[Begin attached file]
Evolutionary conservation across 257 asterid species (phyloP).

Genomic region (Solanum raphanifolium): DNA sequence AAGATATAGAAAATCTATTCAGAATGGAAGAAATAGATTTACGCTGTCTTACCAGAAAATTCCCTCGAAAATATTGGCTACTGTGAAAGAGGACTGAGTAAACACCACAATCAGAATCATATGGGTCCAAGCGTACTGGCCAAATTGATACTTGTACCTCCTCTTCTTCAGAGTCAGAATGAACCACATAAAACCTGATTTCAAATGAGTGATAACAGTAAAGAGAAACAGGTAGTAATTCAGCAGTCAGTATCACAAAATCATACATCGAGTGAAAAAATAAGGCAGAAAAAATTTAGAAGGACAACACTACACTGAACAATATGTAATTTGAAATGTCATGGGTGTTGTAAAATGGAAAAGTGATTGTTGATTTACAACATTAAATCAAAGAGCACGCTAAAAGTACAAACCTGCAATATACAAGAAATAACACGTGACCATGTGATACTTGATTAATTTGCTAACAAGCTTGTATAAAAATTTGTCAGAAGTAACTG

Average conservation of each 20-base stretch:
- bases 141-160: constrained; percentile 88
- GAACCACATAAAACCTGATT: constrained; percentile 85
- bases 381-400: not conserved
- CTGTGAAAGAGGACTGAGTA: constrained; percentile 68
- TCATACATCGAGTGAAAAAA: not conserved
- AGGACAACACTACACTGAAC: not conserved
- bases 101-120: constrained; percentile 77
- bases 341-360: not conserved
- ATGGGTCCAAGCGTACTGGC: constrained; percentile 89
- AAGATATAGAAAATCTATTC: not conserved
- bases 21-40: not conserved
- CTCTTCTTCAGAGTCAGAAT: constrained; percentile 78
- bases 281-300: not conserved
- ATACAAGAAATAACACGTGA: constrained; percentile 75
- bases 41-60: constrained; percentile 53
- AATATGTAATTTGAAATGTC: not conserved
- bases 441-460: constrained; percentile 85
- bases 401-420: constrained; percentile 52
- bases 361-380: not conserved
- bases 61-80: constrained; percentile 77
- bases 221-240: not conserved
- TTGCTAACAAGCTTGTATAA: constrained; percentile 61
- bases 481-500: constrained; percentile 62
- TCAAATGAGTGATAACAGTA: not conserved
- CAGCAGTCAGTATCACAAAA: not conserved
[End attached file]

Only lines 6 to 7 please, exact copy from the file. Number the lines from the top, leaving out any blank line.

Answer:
- bases 381-400: not conserved
- CTGTGAAAGAGGACTGAGTA: constrained; percentile 68